How do you sell a film when your biggest star is covered up for what looks to be the entire film? That’s the dilemma when it comes to Frank, an acclaimed Sundance black comedy that will arrive in theaters later this year. Led by Michael Fassbender, the film tracks his off-kilter band, including newcomer to the group, Domhnall Gleeson, as they struggle to create an album and the potential success that follows.
We were fans of the film at Sundance, saying, “There’s no definitive path on the unwieldy journey that is the creative process. We’ve seen countless films tackle various approaches in an attempt to find an answer, but it’s never quite been done in the vein of Lenny Abrahamson‘s peculiar, occasionally aimless, and ultimately resonant Frank.” We’ve now got the first strange, impressive trailer which can be seen below, along with a batch of new images, for the film also starring Maggie Gyllenhaal and Scoot McNairy.
Acclaimed Irish director Lenny Abrahamson follows up his award-winning films Adam & Paul, Garage and What Richard Did with an offbeat comedy about a young wannabe musician, Jon (Domhnall Gleeson), who finds himself out of his depth when he joins an avant-garde pop band led by the mysterious and enigmatic Frank (Michael Fassbender), a musical genius who hides himself inside a large fake head, and his terrifying bandmate Clara (Maggie Gyllenhaal).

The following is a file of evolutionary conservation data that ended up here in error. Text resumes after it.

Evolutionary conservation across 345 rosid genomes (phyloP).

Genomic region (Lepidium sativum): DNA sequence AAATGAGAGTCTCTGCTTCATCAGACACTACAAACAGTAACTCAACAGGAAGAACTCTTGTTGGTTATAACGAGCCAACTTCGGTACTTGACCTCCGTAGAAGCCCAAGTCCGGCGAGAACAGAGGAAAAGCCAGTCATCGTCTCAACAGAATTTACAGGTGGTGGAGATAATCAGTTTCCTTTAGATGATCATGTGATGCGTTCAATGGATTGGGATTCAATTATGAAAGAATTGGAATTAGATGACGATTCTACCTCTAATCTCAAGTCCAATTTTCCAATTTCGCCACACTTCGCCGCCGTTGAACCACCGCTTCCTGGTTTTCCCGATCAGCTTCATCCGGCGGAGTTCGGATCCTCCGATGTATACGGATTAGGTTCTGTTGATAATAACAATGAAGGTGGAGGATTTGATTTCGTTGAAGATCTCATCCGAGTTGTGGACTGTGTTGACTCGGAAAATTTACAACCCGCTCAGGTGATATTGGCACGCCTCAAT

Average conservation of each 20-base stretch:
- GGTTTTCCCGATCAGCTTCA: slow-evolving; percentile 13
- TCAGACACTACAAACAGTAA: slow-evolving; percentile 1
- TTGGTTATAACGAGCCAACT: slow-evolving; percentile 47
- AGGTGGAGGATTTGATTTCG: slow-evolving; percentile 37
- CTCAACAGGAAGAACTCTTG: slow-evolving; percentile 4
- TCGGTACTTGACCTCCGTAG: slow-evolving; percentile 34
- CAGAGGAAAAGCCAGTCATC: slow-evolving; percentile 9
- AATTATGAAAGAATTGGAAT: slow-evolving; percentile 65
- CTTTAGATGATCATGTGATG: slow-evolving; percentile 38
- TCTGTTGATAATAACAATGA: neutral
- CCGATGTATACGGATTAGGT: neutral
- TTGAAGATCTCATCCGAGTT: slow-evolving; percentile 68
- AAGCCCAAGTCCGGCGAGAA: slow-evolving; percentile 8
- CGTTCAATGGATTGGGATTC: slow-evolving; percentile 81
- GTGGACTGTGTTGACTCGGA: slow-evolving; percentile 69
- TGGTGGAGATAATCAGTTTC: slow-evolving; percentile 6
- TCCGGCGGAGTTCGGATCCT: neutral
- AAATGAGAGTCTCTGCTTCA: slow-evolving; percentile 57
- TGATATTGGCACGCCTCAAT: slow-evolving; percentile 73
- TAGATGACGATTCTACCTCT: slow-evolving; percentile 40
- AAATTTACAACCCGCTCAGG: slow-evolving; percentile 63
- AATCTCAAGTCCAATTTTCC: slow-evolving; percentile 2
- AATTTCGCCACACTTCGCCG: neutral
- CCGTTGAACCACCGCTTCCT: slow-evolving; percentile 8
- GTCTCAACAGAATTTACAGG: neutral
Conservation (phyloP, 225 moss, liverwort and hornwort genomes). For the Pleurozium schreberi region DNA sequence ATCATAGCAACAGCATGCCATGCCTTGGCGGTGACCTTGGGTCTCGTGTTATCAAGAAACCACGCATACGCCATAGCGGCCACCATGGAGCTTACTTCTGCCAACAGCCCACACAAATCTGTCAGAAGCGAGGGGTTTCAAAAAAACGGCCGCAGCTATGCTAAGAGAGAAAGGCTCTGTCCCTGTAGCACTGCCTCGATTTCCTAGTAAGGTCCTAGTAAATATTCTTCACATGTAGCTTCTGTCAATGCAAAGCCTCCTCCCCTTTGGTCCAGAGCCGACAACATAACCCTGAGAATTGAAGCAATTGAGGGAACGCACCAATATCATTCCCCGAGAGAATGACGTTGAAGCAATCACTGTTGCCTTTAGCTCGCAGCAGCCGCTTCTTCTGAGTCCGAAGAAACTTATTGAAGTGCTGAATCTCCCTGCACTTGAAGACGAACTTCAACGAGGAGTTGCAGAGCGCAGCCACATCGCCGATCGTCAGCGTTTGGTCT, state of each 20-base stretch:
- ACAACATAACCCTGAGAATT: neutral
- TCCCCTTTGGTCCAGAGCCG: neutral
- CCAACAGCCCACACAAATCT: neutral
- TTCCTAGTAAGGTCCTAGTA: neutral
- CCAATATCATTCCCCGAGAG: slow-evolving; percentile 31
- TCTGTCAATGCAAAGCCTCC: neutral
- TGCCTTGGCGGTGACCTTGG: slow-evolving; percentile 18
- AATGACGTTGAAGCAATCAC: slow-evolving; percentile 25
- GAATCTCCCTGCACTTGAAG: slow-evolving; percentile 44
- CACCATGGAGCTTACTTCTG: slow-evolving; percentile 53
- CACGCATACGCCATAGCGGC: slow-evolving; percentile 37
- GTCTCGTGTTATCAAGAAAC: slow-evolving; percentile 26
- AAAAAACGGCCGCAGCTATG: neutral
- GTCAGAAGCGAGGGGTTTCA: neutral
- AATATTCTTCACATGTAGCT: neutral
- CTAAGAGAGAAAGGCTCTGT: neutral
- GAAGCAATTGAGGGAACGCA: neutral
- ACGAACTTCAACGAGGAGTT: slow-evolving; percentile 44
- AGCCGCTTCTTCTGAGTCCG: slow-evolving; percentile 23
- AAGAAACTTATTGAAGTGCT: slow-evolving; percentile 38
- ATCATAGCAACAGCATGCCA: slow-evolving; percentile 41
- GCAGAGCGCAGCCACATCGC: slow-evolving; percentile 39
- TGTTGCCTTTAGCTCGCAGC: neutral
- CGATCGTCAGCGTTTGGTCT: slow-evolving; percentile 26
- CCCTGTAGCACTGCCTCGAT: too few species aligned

Written by Jon Ronson (The Men Who Stare At Goats) and Peter Straughan (Tinker Tailor Soldier Spy, The Men Who Stare At Goats), FRANK is based on the memoir by Jon Ronson. It is a fictional story loosely inspired by Frank Sidebottom, the persona of cult musician and comedy legend Chris Sievey, as well as other outsider musicians like Daniel Johnston and Captain Beefhear
Frank hits U.K. theaters on May 9th, and U.S. release will follow.
In the case of evaluating David Cronenberg, — or at least forming the sort of career narrative seemingly essential to auteurist analysis — it’s inevitable to propose something of a rupture within his oeuvre: the very evident graduation from grindhouse to arthouse, and, with it, an ascension from body to mind. What dictated these labels […]
Every week we dive into the cream of the crop when it comes to home releases, including Blu-ray and DVDs, as well as recommended deals of the week. If we were provided screener copies, we’ll have our own write-up, but if that’s not the case, one can find official descriptions from the distributors. Check out […]
Writing about the films of Robert Bresson usually begins by informing reader that his films must be discussed through a trance of hushed tones and quiet veneration. There is no room for rushed judgement or quick-witted observations; Bresson makes Serious Art, as opposed to Hollywood directors who do not. There are the key phrases to […]
With a seemingly endless amount of streaming options — not only the titles at our disposal, but services themselves — we believe it’s our duty to highlight the recent, recommended titles that have recently hit the interwebs. Every week, one will be able to see the cream of the crop (or perhaps some simply interesting picks) of […]
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